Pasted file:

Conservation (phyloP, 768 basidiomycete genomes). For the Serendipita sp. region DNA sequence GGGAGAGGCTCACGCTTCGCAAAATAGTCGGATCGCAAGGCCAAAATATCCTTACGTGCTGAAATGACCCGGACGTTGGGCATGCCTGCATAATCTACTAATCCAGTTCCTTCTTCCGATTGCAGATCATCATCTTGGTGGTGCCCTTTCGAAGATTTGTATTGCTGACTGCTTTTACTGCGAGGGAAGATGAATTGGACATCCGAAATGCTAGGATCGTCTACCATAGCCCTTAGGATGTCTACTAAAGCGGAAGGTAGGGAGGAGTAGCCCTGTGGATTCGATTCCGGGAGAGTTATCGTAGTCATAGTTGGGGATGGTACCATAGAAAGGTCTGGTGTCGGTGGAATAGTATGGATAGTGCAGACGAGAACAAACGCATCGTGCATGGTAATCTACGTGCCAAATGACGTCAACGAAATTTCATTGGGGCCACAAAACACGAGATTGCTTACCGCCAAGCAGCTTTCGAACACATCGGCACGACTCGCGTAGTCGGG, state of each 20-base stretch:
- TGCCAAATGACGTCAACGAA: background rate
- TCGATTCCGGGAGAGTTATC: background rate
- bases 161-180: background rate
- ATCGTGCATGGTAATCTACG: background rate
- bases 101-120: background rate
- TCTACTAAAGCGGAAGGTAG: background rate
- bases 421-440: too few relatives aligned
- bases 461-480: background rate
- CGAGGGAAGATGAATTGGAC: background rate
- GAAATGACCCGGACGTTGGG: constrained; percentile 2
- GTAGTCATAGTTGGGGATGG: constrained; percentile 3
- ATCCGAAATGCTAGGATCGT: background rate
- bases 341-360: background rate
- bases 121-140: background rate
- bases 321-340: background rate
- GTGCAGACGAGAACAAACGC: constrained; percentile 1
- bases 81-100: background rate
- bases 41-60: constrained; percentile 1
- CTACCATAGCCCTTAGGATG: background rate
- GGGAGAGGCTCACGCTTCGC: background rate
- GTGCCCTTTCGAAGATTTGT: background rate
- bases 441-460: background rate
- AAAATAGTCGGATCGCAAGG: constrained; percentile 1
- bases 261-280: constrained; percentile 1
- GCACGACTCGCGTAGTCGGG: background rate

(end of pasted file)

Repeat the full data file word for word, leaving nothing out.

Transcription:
Conservation (phyloP, 768 basidiomycete genomes). For the Serendipita sp. region DNA sequence GGGAGAGGCTCACGCTTCGCAAAATAGTCGGATCGCAAGGCCAAAATATCCTTACGTGCTGAAATGACCCGGACGTTGGGCATGCCTGCATAATCTACTAATCCAGTTCCTTCTTCCGATTGCAGATCATCATCTTGGTGGTGCCCTTTCGAAGATTTGTATTGCTGACTGCTTTTACTGCGAGGGAAGATGAATTGGACATCCGAAATGCTAGGATCGTCTACCATAGCCCTTAGGATGTCTACTAAAGCGGAAGGTAGGGAGGAGTAGCCCTGTGGATTCGATTCCGGGAGAGTTATCGTAGTCATAGTTGGGGATGGTACCATAGAAAGGTCTGGTGTCGGTGGAATAGTATGGATAGTGCAGACGAGAACAAACGCATCGTGCATGGTAATCTACGTGCCAAATGACGTCAACGAAATTTCATTGGGGCCACAAAACACGAGATTGCTTACCGCCAAGCAGCTTTCGAACACATCGGCACGACTCGCGTAGTCGGG, state of each 20-base stretch:
- TGCCAAATGACGTCAACGAA: background rate
- TCGATTCCGGGAGAGTTATC: background rate
- bases 161-180: background rate
- ATCGTGCATGGTAATCTACG: background rate
- bases 101-120: background rate
- TCTACTAAAGCGGAAGGTAG: background rate
- bases 421-440: too few relatives aligned
- bases 461-480: background rate
- CGAGGGAAGATGAATTGGAC: background rate
- GAAATGACCCGGACGTTGGG: constrained; percentile 2
- GTAGTCATAGTTGGGGATGG: constrained; percentile 3
- ATCCGAAATGCTAGGATCGT: background rate
- bases 341-360: background rate
- bases 121-140: background rate
- bases 321-340: background rate
- GTGCAGACGAGAACAAACGC: constrained; percentile 1
- bases 81-100: background rate
- bases 41-60: constrained; percentile 1
- CTACCATAGCCCTTAGGATG: background rate
- GGGAGAGGCTCACGCTTCGC: background rate
- GTGCCCTTTCGAAGATTTGT: background rate
- bases 441-460: background rate
- AAAATAGTCGGATCGCAAGG: constrained; percentile 1
- bases 261-280: constrained; percentile 1
- GCACGACTCGCGTAGTCGGG: background rate